Time posted a fabulous article over the weekend, ‘The Men Who Stole the World‘. A long-ish read (4 pages) by internet reading standards, but well worth the energy and focus required to concentrated on one thing for the amount of time required : )
The story is about 4 guys who changed the online world. Shawn Fanning, Jon Lech Johansen, Justin Frankel and Bram Cohen. Perhaps, like me, you’re wondering how they could have changed the online world when you haven’t heard of them before? Let me mention the platforms they created, and the age they were when they created them, and all sorts of lights will begin to go on for you:
- Shawn Fanning at 19 created Napster
- Jon Lech Johansen at 15 decrypted comercial DVDs
- Justin Frankel at 18 wrote WinAmp
- Bram Cohen at 26 wrote the peer-to-peer file-sharing protocol called BitTorrent
The Time article’s opening paragraph positions them well:
A decade ago, four young men changed the way the world works. They did this not with laws or guns or money but with software: they had radical, disruptive ideas, which they turned into code, which they released on the Internet for free. These four men, not one of whom finished college, laid the foundations for much of the digital-media environment we currently inhabit. Then, for all intents and purposes, they vanished.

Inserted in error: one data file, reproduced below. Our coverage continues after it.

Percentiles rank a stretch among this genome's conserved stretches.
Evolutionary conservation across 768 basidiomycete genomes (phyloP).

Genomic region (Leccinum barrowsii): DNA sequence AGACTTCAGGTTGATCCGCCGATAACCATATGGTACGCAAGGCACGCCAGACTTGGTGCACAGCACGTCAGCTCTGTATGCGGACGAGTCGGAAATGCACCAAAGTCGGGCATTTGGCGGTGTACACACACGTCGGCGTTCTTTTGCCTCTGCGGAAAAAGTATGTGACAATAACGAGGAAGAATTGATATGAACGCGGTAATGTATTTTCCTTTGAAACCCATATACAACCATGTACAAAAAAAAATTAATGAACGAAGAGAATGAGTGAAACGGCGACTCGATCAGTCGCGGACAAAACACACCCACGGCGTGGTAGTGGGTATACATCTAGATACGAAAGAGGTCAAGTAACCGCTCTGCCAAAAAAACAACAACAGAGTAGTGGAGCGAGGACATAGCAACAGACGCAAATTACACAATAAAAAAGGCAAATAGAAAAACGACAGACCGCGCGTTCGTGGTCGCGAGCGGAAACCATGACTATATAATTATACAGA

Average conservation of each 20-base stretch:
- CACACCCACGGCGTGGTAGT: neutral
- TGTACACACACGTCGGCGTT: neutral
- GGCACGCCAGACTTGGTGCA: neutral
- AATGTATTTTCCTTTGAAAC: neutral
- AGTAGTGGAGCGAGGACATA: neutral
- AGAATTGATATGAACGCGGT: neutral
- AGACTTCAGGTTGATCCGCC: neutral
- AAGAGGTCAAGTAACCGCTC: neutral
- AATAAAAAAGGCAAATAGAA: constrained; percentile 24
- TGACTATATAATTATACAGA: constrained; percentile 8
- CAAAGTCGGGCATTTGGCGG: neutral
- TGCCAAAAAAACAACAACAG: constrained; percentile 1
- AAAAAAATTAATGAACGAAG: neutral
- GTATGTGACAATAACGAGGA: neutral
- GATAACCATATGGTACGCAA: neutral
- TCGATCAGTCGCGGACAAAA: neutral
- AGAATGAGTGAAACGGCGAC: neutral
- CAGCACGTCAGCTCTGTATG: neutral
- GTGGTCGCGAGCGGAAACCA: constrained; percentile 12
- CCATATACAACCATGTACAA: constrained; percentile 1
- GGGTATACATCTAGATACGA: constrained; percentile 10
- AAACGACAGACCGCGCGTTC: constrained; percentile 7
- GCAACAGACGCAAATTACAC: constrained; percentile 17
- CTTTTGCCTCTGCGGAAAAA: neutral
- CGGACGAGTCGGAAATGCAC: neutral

After catching up with them in their current spaces, the article also spends some time contrasting how difficult it’s been for them to ‘go legit’. The frustration they’ve faced taking their ‘hacker ethic‘ into business, and the lack of success they’ve encountered. This part of the story only happens on page 4, but I found it to be the most interesting. We speak of the importance of a ‘hacker ethic’ to break paradigms and aid innovation, and here are 4 world-altering hackers who have, first-hand, come up against the rules, structures and bureaucracy of business and hit a brick wall in greater and lesser degrees.
What’s striking about the pirate kings is that they’ve been much less successful in the straight world than they were as pirates. An anarchic worldview coupled with brilliant code doesn’t travel as well as you’d think in the bean-counting world of legitimate commerce. Good code empowers users by giving them choices and options, but empowered users aren’t necessarily good for business. What you need to hit it really big in legitimate commerce is an authoritarian sensibility that limits users to doing what you want them to.